MITCHELL: Maywood lady hits supernatural miracle – Chicago Sun

August 5, 2017 - accent chair

Susie Lewis of Maywood will spin 106 this week.

Her developed age is so conspicuous we had to go see her for myself.

I had approaching to find a bed-ridden woman.

But Lewis sat regally in a gentle chair entirely alert, her conduct lonesome with a select white turban that complemented her blue and white polka dot dress. Sparkling baubles dangled from her ears.

Lewis’ face is probably inexperienced by a dual scourges of time: wrinkles and sag.

In fact, Lewis has a pacific demeanour of a delighted child.


She lives in a same residence she has lived in for half a century.

In her vital room, a lifetime of family photos fills a tops of accent tables. Nestled among cinema of her daughters and sons, nieces and nephews, is a framed print of a former initial family.

Lewis walks with a cane, and a caretaker comes daily. Family members, including her 87-year-old son, Rudolph Booth, and his wife, also dump by daily to check on her.

But for a many part, Lewis is means to take caring of her daily functions on her own.

Looking during her, we could trust that someday “100” would be a new “70.”

Centenarians are still uncommon, though a series of Americans above a age of 100 has increasing some-more than 44 percent given a spin of a century, according to a news by a Centers for Disease Control and Prevention expelled final year. More than 80 percent of centenarians were female.

Lewis was innate in Helen, Arkansas, on Aug. 11, 1911.

“Why do we consider a Lord let we stay here so long?” we asked.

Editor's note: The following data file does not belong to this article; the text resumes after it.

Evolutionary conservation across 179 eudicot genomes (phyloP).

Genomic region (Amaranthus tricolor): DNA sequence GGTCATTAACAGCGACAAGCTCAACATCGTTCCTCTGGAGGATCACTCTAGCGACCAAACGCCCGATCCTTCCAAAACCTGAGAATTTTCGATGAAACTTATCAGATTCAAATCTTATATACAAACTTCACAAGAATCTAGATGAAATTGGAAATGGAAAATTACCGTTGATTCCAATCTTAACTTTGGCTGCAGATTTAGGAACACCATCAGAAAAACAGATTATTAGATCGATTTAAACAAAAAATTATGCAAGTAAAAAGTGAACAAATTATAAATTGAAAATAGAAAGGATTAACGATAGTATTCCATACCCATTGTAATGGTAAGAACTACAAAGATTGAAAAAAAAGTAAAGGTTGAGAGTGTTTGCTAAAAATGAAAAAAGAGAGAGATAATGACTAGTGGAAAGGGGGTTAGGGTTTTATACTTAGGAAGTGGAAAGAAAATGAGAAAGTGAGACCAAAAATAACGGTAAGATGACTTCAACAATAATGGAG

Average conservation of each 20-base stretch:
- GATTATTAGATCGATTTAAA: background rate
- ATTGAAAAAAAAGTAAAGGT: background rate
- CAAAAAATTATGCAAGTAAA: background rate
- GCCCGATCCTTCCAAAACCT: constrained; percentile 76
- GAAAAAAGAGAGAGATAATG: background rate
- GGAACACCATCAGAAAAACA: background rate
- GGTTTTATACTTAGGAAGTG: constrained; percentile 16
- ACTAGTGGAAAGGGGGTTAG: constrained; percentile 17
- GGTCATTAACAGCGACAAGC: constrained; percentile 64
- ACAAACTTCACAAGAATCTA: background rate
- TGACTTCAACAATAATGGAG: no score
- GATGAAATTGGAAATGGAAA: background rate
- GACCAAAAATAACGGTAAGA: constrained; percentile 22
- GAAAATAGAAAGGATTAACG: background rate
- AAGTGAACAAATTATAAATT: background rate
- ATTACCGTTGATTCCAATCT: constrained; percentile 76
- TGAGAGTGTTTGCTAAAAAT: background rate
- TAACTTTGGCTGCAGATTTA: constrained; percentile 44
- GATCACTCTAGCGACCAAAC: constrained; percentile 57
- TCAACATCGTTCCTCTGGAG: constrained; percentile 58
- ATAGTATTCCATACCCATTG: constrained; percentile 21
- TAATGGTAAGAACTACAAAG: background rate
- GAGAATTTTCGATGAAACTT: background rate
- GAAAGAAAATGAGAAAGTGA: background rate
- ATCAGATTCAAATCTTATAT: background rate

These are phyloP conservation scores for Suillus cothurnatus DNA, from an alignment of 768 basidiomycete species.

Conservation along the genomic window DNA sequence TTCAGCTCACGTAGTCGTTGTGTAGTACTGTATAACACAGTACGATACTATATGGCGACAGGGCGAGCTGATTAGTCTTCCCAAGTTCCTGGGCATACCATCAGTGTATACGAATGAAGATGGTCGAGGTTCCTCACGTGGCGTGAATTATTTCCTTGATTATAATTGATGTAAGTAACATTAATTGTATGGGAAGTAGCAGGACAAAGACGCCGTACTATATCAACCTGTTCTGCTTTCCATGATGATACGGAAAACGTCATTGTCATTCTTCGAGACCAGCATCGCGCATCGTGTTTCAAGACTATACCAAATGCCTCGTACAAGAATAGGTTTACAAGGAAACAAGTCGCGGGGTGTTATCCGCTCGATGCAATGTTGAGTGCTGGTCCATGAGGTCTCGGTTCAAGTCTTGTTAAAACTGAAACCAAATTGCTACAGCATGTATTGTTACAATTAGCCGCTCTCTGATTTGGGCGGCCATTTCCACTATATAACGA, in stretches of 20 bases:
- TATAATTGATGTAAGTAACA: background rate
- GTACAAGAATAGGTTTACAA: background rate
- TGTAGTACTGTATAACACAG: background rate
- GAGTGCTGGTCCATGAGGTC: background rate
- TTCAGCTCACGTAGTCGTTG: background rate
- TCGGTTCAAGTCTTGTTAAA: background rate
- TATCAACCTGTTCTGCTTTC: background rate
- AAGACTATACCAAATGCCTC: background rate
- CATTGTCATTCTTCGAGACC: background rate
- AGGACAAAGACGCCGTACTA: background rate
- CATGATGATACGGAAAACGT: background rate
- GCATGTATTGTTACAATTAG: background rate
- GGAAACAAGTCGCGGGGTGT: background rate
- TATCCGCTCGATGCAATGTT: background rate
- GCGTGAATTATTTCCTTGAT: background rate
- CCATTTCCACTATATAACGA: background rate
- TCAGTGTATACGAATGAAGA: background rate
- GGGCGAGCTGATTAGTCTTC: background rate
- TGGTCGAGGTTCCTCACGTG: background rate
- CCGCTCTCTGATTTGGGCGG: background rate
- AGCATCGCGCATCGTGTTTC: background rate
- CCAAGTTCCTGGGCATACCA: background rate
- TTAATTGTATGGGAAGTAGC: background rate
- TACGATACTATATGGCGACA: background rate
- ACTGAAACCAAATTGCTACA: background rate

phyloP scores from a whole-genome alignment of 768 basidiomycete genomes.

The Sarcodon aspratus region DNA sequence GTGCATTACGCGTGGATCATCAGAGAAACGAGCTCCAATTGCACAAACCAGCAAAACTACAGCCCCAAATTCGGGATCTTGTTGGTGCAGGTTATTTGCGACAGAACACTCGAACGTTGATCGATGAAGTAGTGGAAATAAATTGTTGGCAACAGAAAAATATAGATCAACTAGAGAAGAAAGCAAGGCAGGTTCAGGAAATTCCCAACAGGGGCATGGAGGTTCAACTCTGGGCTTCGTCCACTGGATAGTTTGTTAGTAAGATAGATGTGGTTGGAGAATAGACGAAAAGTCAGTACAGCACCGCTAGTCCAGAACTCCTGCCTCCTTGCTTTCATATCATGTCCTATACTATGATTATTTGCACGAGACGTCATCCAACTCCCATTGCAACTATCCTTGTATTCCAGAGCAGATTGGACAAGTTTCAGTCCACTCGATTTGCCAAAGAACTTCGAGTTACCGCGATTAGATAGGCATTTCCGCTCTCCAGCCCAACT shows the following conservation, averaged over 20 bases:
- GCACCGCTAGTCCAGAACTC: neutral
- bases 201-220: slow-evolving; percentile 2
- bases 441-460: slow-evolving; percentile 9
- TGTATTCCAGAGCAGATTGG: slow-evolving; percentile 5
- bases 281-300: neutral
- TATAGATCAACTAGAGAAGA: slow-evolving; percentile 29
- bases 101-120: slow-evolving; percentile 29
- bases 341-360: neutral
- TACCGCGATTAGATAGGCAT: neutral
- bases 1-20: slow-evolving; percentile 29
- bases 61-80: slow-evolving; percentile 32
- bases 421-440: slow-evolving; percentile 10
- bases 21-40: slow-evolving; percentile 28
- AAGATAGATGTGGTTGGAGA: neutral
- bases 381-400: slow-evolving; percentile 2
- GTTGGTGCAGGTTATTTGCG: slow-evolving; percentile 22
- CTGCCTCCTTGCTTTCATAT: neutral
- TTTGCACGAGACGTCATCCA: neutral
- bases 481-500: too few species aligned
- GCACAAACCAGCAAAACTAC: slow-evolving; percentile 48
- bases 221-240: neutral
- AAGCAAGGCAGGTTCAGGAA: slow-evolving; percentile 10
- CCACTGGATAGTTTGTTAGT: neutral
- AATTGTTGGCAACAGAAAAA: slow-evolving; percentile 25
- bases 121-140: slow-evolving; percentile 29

“I consider he let me stay here since we took caring of my whole family. we took caring of my mom after my father died. After she died, we took caring of my dual sisters and brothers, and we was a youngest,” a centenarian said.

Lewis had 3 children, dual boys and a girl.

Her usually daughter, Constance Henry, died in 2005.

Still feeling a loss, Lewis destined my eyes to a print of Henry that was hung high on a wall directly opposite from Lewis’ favorite chair.

“She and her father were married 52 years,” she pronounced proudly.

Susie Lewis surrounded by her family. | Provided photo

As for her husband, Lewis said: “I outlived him,” with a wily grin.

Lewis’ father left Arkansas and altered his family to Chicago’s West Side when she was really young. For a while they lived nearby Washburn Avenue though kept pulling west.

For a while, she went to a now-closed Medill Elementary School on a Near West Side.

“When we was entrance adult it was ostensible to be genuine prejudiced, though we was lifted adult right subsequent doorway to white people and we never had a problem. we went to propagandize with all whites, and this was in Chicago,” she said.

“But when my kids came along, they didn’t wish a white and black to go to propagandize together. The neighborhoods changed. Everything changed,” she said.

In 1963, a bloc of polite rights activists staged a largest propagandize criticism in a city’s story to criticism segregated schools and a miss of resources for primarily black schools on a South and West sides.

During her lifetime, Lewis has worked on a tractor farm, did housework, helped put together tools in a TV bureau and folded garments during a laundry. Her final pursuit was for a BO Railroad.

“I was about 69 or 70 years aged by then,” she said.

Medical researchers indicate out that practice is one pivotal to longevity, and Lewis had an active lifestyle until she had knee surgery.

“I used to suffer bowling and fishing. we desired fishing,” she said, her eyes lighting up. we used to go to Wisconsin, and each year we went to Canada.

I’d go fishing now if we had somewhere to go,” she said.

At 106, Lewis has some “good days” and some “bad days.”

On her good days, she creates her approach to a Garden of Prayer Church in Broadview where she serves as a “church mother,” a dedicated purpose in a black church tradition that is usually achieved by devout maturity.

Faith continues to play an critical purpose in her life, she said.

“I stayed tighten to God all my life, and that’s a best thing we can tell people. No matter what happens, [God] will always make a approach since he brought me by a lot.”

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